On Day 40 of Syrinx Journey, I am reflecting on how my interpretation and experience of the Debussy have evolved. The question I am asked most often is whether I will get bored of playing the piece every day for a whole year. So far, I can tell you I am not bored. On the contrary, I am surprised that Syrinx never comes out the same way twice; that there is always something new. It could be a subtle difference in the dynamic or rhythmic contours or in the nuance and tone color. On most days, I do not try to make changes in the interpretation. Sometimes, I have an idea which I try out, usually in a certain place where I want to try a different pacing or phrasing. More often, I take a moment of introspection before playing the piece, and my mood and the setting influence my Syrinx.
This rendition, part of my series at the University of Pennsylvania, has a very unusual sonic effect. Bells were ringing on campus and I decided to play with them rather than wait. In fact, there is a trio of elements in this recording – my flute, the bells, and the wind. I was reminded of Debussy’s pieces that refer to bells – the song Les cloches (The Bells) with text by Paul Bourget, which I arranged in my collection Nuits d’Étoiles: 8 Early Songs Arranged for Flute and Piano (Theodore Presser, 2002) and his piano prelude La cathédrale engloutie. I also thought of the chiming gongs of the Javanese gamelan which so influenced him at the World’s Fair in 1889. I wrote my MA thesis in history at U. Pennsylvania on the influence of Asian music on Debussy, so this is a topic I have studied with great interest.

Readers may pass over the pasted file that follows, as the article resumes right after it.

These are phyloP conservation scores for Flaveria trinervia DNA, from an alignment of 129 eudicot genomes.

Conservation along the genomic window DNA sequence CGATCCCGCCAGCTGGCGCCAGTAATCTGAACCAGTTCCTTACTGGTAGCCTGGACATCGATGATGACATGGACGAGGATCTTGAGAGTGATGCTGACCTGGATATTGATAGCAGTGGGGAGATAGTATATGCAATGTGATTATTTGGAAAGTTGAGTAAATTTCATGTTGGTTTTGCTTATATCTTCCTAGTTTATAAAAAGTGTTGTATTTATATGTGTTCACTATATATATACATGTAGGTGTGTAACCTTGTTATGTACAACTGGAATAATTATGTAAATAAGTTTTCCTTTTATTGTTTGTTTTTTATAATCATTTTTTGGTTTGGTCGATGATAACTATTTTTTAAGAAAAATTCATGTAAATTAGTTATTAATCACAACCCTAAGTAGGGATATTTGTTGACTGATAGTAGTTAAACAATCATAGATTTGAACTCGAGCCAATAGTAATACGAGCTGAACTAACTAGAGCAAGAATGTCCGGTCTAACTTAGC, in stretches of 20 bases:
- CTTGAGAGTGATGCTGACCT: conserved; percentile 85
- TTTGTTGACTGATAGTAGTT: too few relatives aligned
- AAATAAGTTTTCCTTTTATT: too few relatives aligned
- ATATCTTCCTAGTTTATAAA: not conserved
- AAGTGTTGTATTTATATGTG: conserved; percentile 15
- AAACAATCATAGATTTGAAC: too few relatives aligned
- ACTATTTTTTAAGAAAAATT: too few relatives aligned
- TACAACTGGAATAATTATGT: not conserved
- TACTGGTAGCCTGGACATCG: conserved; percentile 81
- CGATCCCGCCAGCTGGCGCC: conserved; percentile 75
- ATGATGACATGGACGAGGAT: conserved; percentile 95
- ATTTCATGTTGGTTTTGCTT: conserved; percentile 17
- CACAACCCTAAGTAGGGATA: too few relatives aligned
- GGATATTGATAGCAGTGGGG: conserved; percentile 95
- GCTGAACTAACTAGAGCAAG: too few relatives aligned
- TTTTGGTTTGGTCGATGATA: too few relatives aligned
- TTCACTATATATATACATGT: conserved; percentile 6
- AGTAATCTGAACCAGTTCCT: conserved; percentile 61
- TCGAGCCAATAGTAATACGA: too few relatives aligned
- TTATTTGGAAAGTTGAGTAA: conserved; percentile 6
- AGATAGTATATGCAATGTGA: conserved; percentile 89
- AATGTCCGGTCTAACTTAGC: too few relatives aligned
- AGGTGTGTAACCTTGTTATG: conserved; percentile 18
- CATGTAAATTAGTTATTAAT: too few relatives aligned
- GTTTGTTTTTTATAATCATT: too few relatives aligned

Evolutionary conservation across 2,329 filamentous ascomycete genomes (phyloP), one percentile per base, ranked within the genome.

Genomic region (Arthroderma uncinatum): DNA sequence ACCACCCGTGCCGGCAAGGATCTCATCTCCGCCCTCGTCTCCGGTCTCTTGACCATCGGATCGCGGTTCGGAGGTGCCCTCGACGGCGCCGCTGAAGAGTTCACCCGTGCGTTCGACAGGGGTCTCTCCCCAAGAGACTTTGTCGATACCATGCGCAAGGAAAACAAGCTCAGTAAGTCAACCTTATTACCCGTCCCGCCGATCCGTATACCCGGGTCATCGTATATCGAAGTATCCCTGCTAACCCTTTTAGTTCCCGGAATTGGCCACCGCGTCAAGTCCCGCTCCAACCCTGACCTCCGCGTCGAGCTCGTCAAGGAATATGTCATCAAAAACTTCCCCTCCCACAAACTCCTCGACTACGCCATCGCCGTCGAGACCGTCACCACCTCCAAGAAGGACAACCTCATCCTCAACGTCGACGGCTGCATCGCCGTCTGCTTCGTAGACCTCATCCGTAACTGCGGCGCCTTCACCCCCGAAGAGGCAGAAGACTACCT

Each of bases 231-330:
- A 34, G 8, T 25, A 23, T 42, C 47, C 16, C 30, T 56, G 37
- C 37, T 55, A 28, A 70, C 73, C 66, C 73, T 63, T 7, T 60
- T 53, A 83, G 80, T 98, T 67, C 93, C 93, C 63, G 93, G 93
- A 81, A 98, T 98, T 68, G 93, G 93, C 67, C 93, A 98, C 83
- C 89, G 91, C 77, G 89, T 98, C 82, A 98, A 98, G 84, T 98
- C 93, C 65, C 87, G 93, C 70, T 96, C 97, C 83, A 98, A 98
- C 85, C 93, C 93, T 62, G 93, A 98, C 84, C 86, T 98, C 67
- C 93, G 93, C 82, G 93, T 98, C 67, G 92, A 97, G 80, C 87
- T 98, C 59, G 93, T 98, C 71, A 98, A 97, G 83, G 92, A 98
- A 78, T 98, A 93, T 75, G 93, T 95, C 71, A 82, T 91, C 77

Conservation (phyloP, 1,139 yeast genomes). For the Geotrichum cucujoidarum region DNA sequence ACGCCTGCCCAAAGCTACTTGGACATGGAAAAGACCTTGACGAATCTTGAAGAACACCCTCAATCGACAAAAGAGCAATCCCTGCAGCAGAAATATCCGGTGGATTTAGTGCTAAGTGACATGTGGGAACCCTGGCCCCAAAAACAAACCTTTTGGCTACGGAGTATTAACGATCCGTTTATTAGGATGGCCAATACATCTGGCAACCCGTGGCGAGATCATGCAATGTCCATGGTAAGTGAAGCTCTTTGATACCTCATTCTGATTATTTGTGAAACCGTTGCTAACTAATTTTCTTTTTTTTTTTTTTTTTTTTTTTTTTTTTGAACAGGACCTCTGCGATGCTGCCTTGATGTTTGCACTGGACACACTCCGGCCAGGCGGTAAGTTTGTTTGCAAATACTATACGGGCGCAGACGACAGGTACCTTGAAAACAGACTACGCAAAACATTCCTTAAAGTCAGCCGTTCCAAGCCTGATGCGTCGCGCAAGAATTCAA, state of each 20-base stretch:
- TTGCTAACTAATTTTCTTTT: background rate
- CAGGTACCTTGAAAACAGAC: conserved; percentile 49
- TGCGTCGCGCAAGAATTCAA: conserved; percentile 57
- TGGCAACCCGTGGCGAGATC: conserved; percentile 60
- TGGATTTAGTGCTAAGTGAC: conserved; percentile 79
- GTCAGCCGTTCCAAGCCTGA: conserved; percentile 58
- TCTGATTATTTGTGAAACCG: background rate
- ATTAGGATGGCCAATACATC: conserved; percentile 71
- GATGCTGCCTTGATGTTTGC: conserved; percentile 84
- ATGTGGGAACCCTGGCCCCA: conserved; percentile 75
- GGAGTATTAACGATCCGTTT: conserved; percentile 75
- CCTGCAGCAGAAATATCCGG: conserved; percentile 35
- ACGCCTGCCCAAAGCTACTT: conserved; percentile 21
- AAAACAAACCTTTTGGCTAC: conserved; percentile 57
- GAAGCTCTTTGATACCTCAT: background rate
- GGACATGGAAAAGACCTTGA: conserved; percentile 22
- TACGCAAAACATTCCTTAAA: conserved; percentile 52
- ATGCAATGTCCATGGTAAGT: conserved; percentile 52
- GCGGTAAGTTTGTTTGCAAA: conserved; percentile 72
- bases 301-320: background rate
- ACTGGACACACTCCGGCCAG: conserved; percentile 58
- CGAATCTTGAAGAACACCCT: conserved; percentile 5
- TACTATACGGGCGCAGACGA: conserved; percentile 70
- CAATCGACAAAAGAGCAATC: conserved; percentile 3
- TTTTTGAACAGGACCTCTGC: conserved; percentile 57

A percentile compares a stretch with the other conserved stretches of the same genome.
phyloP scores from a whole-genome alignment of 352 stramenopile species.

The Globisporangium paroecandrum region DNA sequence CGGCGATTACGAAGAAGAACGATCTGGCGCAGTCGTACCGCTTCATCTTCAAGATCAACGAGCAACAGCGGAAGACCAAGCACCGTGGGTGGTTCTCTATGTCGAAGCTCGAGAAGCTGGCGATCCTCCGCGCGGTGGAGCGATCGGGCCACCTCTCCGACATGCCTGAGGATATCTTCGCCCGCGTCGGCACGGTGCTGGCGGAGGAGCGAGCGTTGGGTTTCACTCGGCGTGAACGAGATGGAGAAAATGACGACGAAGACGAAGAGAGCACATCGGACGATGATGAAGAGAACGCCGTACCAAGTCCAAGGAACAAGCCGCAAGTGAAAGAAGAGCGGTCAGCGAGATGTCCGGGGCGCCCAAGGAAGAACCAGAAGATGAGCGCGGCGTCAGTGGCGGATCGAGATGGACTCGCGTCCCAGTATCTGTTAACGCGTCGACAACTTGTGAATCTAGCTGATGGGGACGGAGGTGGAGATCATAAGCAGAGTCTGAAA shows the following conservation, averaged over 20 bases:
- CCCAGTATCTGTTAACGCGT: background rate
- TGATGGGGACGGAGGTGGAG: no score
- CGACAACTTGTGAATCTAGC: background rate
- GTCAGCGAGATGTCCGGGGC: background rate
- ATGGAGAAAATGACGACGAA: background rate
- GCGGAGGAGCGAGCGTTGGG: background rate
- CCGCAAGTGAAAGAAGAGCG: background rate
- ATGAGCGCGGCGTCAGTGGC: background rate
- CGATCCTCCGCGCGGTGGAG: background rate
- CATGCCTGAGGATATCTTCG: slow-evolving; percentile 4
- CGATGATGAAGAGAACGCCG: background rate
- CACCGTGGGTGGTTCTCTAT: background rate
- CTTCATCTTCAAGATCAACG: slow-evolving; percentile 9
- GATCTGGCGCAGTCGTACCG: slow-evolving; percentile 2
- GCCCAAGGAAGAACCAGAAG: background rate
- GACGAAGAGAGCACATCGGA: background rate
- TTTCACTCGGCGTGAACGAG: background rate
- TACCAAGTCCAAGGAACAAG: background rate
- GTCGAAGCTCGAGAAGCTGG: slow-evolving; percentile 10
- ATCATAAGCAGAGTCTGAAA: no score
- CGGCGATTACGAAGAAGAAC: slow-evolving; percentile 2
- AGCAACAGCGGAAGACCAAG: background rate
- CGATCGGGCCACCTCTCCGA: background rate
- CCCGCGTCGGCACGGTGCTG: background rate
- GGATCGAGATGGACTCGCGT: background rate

The wind, for me, is also connected to Debussy, in that he invoked this element in the movement of La Mer entitled Dialogue du vent et de la mer (Dialogue of the Wind and the Sea) and in two pieces from the piano Préludes, Book I: Le vent dans la plaine (The Wind on the Plain) and Ce qu’a vu le vent d’ouest (What the West Wind Has Seen).
Debussy brought the sounds of the world around him into his music, and heard the music in those sounds – bells and wind, water and birds. Through Syrinx Journey, I am gaining a new and more profound perspective on the music of Debussy, and the music around me.